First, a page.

The only consistent text year after year is Night, by Elie Wiesel. Night is a masterpiece that chronicles Wiesel’s own experiences as a teenager during the Holocaust. The memoir sets the tone for the class, as it demands a brutal honesty that students build over the first few weeks and then apply to all the other works we read together. World Writers is a serious class, because regardless of the texts that follow Night, we inevitably confront a series of atrocities. In regular rotation are Gwendolyn Brooks’s Maud Martha, Dai Sijie’s Balzac and the Little Chinese Seamstress, Paul Auster’s City of Glass, and Kazuo Ishiguoro’s Never Let Me Go. Over the years, we’ve also read Kitchen, by Banana Yoshimoto; Things Fall Apart, by Chinua Achebe; Dreams of My Father, by Barack Obama; and a variety of stories (Franz Kafka, Eudora Welty, John Cheever) and poetry (Gerard Manley Hopkins, Gwendolyn Brooks, Wisława Szymborska). These works detail all kinds of suffering and loss, and they demand to be confronted with respect for the writers and their subjects. That said, they also demand to be met with joy. That these books exist is a miracle, and it is as important that we laugh, question, argue, tease, demand, love, and hate, as it is that we empathize. And we give equal weight to authorial decisions as we do to their characters’ lives. We ask how the works are constructed. Which choices result in what effects on the reader. Why an author elected to include this instead of that, in this way instead of that one?

What all the above texts have in common is a perspective the students are unlikely to have encountered outside World Writers. Whether we are delving into the life of a Black girl-then-woman in 1930’s Chicago, a teenager enduring Chinese re-education, or a British clone mined for her internal organs, each text is very different from the next but manages to find the perfect words or phrases for emotions and feeling we’ve all had but have never been able to express. I feel lucky to revisit these works each year with a new set of students ready to think deeply, possibly for the first time, about issues they may have never confronted before.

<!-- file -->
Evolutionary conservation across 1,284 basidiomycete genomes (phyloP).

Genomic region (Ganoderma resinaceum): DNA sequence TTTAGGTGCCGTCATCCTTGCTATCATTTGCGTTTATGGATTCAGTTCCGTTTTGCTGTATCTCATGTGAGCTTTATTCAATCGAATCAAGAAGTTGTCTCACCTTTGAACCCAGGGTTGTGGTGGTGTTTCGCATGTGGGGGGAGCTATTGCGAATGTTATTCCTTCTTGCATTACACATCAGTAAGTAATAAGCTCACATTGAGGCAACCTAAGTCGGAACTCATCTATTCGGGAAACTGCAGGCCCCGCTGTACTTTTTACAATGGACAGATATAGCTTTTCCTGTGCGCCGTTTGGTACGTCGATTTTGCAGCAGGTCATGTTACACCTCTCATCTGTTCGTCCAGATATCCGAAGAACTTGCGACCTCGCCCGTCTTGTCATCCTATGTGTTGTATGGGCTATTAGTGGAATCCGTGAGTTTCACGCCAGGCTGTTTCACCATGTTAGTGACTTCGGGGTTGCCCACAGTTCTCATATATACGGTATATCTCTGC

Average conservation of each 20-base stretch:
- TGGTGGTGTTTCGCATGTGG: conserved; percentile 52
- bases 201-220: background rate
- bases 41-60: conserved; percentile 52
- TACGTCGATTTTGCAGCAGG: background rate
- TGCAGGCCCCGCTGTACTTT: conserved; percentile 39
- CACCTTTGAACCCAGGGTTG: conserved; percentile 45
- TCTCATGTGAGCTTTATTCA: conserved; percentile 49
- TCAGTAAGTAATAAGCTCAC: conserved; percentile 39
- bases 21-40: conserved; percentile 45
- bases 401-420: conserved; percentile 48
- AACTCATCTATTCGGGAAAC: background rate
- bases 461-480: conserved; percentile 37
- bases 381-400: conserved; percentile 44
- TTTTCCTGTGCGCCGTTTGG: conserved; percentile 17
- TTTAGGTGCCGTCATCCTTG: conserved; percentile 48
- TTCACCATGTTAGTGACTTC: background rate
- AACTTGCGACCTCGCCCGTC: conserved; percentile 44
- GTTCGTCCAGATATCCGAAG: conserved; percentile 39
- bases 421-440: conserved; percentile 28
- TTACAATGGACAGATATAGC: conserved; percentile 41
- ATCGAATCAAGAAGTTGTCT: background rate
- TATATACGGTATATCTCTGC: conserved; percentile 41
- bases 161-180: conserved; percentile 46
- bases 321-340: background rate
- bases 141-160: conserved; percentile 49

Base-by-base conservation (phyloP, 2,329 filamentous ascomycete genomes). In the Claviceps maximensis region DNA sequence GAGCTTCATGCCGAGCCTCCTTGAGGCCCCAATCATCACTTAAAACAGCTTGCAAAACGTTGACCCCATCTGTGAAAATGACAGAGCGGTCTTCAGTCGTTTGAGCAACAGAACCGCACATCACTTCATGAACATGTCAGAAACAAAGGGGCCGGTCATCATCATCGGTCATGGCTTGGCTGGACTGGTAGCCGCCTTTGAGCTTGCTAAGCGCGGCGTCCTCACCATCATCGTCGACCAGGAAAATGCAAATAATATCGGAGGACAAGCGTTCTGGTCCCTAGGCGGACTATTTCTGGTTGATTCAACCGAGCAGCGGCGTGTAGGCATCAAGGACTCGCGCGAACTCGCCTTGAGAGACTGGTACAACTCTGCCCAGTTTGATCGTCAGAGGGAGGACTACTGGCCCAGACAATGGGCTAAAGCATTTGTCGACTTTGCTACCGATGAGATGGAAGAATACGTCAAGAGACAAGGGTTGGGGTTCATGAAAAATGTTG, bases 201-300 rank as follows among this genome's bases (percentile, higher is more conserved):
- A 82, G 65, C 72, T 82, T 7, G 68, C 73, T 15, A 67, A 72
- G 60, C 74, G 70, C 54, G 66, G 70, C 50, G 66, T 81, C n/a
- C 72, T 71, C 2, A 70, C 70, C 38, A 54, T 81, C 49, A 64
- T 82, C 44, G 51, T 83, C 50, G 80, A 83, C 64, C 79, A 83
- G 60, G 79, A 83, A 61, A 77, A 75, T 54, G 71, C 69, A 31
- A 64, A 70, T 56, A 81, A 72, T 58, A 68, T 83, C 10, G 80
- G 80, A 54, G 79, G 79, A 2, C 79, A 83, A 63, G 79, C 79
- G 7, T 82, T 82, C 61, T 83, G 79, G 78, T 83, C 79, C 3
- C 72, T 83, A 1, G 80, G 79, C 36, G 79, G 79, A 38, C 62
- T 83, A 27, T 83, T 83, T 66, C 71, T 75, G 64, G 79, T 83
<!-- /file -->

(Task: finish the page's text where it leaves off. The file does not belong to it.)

Ed. Note: World Writers is an elective literature course for students in Grade 8. Brian is an alum in the class of 1995 and a current Grace parent.

The Covid Classroom: Getting the Message Out

By Chrissy Dilley, High School Science Teacher and Curriculum Coordinator

When I first designed the Advanced Topics in Biology course four years ago I knew I wanted to create something that helped students see the connections between the topics in a textbook and the world of learned and lived science around them. This first began with a deep dive into the ethical, ecological and evolutionary impacts of CRISPR. That summer you could not open the New York Times without seeing a CRISPR-related headline. Students created a mock town hall to educate their peers about this new BioTechnology and wrote mock research proposals read by alums and parents who work in the medical and genetics fields.